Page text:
- Kim Klement-US PRESSWIRE
We’re about to head into day 24 of the Toronto Blue Jays‘ managerial search, and the only team in the bigs without a bench boss seem, at least on the surface level, rather content at continuing the off-season without one so far.
Alex Anthopoulos told the press prior to last week’s GM meetings that the search was going on a “good pace”, but the lack of any real traction as far as names are concerned suggests either a) he’s very good at interviewing candidates in secret, or b) he has a rather unique idea of what a “good pace” is.
Yeah, I guess you could say that information regarding potential candidates for the job are scarce, but we did find out one thing on the weekend – that Toronto will be looking to hire someone with prior MLB managerial experience. That criteria means that there are at least a couple of names that can be crossed off the Blue Jays’ list:
In other words, barring a reversal, a first timer such as Sandy Alomar Jr. or Tim Wallach will NOT be the #BlueJays’ choice.
— Ken Rosenthal (@Ken_Rosenthal) November 8, 2012
That should at least focus the search a little bit, leaving a few outside names like Manny Acta (might work) and Jim Tracy (please no) as possibilities.
The press, on the other hand, seem to think that the team may be better off looking internally; after all, the Blue Jays already have a former manager on their coaching staff. That’d be Don Wakamatsu, the team’s current bench boss, and ex-skipper of the Seattle Mariners over the ’09/’10 seasons.
The Globe and Mail’s Robert Macleod had suggested back in October that Wakamatsu would be gunning for the managerial position in Toronto, and Scott Ferguson of TSN.ca recently suggested that the team would benefit from an inside hire.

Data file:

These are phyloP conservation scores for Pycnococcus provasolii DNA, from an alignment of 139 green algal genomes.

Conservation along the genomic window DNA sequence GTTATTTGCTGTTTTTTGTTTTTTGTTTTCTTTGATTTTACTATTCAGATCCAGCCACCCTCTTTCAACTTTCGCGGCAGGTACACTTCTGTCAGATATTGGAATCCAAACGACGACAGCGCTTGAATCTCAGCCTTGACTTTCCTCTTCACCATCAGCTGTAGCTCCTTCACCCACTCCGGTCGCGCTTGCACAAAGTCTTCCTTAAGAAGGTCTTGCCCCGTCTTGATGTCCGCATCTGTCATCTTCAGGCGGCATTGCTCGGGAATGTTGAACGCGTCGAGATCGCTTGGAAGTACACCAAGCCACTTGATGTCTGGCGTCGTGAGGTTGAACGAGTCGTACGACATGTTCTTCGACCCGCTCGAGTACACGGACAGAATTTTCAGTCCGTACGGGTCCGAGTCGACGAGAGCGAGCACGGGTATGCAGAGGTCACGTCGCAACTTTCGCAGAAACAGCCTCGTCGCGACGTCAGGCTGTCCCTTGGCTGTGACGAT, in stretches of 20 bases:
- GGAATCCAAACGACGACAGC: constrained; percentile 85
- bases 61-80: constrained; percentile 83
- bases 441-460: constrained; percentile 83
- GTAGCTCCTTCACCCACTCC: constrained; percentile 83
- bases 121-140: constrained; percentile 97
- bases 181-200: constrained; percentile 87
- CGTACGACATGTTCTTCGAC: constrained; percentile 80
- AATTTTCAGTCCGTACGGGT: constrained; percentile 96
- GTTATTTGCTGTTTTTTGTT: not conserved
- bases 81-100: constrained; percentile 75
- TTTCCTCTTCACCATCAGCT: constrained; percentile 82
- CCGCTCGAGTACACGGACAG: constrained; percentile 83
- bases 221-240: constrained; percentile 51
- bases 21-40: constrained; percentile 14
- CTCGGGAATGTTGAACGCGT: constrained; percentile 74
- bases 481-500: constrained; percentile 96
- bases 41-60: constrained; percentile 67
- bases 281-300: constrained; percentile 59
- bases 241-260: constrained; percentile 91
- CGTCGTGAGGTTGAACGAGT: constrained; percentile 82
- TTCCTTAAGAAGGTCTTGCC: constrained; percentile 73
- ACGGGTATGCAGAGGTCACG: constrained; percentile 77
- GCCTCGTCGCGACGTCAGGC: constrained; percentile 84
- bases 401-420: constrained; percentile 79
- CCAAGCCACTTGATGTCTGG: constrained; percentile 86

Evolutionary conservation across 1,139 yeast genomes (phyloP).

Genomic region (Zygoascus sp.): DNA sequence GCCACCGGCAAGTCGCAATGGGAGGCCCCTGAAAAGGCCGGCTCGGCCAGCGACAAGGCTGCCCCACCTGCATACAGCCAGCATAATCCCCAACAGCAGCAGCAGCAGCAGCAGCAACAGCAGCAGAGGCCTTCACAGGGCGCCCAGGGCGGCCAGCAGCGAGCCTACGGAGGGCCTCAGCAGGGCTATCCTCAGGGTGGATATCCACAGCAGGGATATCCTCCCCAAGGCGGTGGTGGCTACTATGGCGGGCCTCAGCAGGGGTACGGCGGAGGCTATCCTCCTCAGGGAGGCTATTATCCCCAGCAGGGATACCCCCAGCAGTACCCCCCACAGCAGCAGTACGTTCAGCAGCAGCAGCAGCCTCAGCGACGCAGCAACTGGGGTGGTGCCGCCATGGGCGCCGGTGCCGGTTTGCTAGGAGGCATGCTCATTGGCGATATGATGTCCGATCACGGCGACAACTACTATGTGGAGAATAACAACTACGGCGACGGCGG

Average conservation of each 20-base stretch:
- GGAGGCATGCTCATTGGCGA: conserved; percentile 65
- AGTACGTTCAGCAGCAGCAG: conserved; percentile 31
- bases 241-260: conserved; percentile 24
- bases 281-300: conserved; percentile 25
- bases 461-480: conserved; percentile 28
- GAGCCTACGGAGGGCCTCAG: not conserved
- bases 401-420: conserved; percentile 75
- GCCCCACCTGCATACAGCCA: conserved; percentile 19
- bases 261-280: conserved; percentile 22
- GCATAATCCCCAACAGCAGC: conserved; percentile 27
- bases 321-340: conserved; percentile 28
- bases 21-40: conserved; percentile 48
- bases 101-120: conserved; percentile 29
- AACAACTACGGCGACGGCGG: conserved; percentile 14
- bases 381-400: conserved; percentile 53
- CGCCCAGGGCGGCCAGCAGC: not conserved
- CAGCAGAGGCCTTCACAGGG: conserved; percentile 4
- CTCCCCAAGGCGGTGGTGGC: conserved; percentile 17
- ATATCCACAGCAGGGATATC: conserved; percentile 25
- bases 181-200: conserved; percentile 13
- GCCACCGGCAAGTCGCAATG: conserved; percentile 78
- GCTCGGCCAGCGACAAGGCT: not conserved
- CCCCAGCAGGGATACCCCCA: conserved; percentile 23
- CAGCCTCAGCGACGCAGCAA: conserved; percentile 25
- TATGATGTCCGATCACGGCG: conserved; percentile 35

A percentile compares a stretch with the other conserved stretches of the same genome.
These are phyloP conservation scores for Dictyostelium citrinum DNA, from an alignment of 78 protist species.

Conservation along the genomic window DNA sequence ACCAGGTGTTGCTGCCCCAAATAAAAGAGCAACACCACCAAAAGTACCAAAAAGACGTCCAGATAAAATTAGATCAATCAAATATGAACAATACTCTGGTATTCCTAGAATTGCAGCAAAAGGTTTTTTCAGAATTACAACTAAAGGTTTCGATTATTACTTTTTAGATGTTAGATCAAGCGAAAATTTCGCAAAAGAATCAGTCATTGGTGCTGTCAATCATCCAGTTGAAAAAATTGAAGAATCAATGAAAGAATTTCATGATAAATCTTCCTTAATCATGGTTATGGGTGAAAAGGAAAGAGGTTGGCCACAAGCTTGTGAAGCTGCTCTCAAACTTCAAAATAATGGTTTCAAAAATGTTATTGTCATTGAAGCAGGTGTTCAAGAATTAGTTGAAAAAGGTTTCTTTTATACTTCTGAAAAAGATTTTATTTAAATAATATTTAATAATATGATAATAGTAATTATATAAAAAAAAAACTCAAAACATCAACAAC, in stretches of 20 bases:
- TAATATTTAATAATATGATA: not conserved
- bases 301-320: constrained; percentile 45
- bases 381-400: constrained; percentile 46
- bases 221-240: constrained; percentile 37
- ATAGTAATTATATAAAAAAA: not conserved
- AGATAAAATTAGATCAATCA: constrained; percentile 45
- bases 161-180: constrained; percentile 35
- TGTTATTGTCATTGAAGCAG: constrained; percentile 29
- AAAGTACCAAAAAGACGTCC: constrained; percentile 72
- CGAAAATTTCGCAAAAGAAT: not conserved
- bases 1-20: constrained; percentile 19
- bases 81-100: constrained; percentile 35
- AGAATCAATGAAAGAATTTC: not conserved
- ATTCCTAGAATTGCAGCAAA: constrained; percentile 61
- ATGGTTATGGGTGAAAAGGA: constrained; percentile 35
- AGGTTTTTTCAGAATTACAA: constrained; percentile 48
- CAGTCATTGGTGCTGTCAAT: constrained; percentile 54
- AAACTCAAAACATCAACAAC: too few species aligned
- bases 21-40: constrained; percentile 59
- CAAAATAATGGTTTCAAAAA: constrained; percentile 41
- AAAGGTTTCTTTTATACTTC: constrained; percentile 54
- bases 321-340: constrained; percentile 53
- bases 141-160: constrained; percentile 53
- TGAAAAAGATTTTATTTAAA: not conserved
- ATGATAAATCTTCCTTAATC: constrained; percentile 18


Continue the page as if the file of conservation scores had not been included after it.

Now, I’m not about to sit here and tell you about Wakamatsu’s particular merits, because that’d be better off done by folks who have an inside knowledge of the game. That said, both Macleod and Shi Davidi of Sportsnet points out that Wakamatsu have been through the proverbial trial-by-fire with the Mariners, having had to navigate a potentially combustible clubhouse which included Milton Bradley and a past-his-prime Ken Griffey Jr.
Davidi goes on to say that Wakamatsu “impressed” Anthopoulos during interviews for the team’s previous managerial opening (after the ’10 season), and that the “highly regarded” bench coach worked extensively with JP Arencibia, helping him make the defensive improvements that he made in ’12.
All of that sounds peachy, but as the ’10 Mariners team can attest to, a manager is often only as good as his team. The Blue Jays have already vowed to make improvements to the on-field product during this off-season, and are looking for an experienced leader to manage a young team that’s just about ready to grow into a winner.
I’d imagine that previous experience with developing the team’s players would give Wakamatsu a leg up for the role, yes?